I first encountered Edmund Vance Cooke at a conference in 2003, when Everett Gross stood up at an "open mic" session and recited his poem "Uncivilized," from memory. Some of his poems do not appeal to me in the least, but some catch my attention. This was published in "The Public," December 1906, as a reprint from the Saturday Evening Post.
We thank Thee. Yea, in the even tone
Of those who are glad of the goods they own.
We thank Thee. Yea, that Thou hast preferred
And blessed us more than the common herd.
We thank Thee, part with the heart's intention.
But most, let us own, with the lip's convention.
"We thank Thee." Lord! what a selfish prayer.
Thanks! — while a beggar's breast is bare?
Thanks that our own full feast is spread
While another creature is lacking bread?
Thanks that our full-fed blood runs warm,
While a starveling baby breasts the storm?
Thanksgiving! The word is a godless taunt
From the "House of Have" to the "House of Want."
Until I share my uttermost crust
With sinner or saint, with jailed or just,
I will not clamor to God and raise
My complacent eyes — and call it praise.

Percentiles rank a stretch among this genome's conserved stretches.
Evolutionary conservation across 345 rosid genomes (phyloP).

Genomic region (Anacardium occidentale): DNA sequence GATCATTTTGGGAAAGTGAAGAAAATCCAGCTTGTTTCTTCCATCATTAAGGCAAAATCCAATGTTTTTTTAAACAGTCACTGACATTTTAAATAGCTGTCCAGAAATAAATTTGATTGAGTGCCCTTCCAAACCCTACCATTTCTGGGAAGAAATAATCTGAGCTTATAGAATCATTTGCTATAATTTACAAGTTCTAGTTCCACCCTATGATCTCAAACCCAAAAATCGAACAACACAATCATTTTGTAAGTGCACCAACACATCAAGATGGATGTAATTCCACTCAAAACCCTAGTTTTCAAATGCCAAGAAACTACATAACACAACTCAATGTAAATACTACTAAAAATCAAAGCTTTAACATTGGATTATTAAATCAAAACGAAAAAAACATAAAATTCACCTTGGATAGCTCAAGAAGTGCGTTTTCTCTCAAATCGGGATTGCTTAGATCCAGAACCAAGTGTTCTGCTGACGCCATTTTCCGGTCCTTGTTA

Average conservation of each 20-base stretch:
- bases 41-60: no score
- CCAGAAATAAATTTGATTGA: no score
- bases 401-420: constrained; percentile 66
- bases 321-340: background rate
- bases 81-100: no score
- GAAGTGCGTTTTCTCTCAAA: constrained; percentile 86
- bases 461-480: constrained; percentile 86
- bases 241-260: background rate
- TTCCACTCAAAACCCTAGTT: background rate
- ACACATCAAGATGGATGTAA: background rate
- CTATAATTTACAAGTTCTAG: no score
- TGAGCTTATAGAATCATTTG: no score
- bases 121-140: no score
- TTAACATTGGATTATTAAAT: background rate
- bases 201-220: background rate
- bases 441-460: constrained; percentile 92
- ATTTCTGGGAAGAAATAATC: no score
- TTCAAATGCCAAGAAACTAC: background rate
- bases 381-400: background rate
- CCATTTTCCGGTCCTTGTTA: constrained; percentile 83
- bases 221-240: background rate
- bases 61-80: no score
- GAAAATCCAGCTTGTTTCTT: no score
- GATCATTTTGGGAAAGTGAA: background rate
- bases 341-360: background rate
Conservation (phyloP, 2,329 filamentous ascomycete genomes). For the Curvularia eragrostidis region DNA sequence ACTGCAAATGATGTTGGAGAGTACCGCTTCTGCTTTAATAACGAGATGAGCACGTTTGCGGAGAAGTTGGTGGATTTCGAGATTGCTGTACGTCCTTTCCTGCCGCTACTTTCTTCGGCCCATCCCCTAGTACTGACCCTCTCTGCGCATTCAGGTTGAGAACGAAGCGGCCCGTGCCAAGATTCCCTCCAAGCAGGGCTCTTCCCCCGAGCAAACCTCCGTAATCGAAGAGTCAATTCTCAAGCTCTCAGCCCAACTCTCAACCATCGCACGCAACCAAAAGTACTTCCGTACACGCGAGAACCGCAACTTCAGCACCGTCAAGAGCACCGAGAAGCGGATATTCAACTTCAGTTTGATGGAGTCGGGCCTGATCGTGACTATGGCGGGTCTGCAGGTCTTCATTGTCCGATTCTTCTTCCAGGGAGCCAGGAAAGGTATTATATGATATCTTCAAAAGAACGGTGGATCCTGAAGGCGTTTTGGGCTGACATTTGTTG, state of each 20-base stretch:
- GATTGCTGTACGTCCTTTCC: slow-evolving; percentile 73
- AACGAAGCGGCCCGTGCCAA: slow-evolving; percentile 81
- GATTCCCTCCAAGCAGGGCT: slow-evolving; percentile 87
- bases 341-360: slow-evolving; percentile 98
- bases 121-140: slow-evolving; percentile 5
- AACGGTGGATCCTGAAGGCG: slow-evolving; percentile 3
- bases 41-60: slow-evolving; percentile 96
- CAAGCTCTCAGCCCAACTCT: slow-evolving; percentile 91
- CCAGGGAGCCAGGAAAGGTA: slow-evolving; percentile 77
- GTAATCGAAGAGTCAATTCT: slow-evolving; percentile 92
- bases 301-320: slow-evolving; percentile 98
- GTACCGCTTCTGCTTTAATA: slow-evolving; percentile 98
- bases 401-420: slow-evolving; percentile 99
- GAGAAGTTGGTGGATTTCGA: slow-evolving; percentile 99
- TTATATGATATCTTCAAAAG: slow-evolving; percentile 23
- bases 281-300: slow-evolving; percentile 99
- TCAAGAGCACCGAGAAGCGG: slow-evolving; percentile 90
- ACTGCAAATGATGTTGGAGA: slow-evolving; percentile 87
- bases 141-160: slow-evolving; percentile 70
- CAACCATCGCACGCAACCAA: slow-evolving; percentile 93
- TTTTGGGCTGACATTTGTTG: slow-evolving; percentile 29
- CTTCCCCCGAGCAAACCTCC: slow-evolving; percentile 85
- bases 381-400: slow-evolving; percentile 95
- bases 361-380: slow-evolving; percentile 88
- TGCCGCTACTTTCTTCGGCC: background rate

Why, what am I, that Thou givest a feast
Which Thou hast not shared with Thy worst and least?
I look at the world and I see the yield
For all from forest and mine and fleld.
And because I have seized a share, shall I
Cry out Thanksgiving — and only cry?
Thanks? Nay, for though I am cloyed, I know
The taste of the hungering want. And though
My limbs are whole, I can feel the crack
Of the bloody bones on the torture-rack.
I have looked in the pit and have not feared,
But I know the shrink of the soul it seared.
Yes, yes; I am even as you — of those
Who can not, or will not, heal these woes.
I am what I am, but I will not be
At one with the smug-lipped Pharisee
Who praises his God for his earthly gain,
While Misery stares through the window-pane.
—Edmund Vance Cooke in the Saturday Evening Post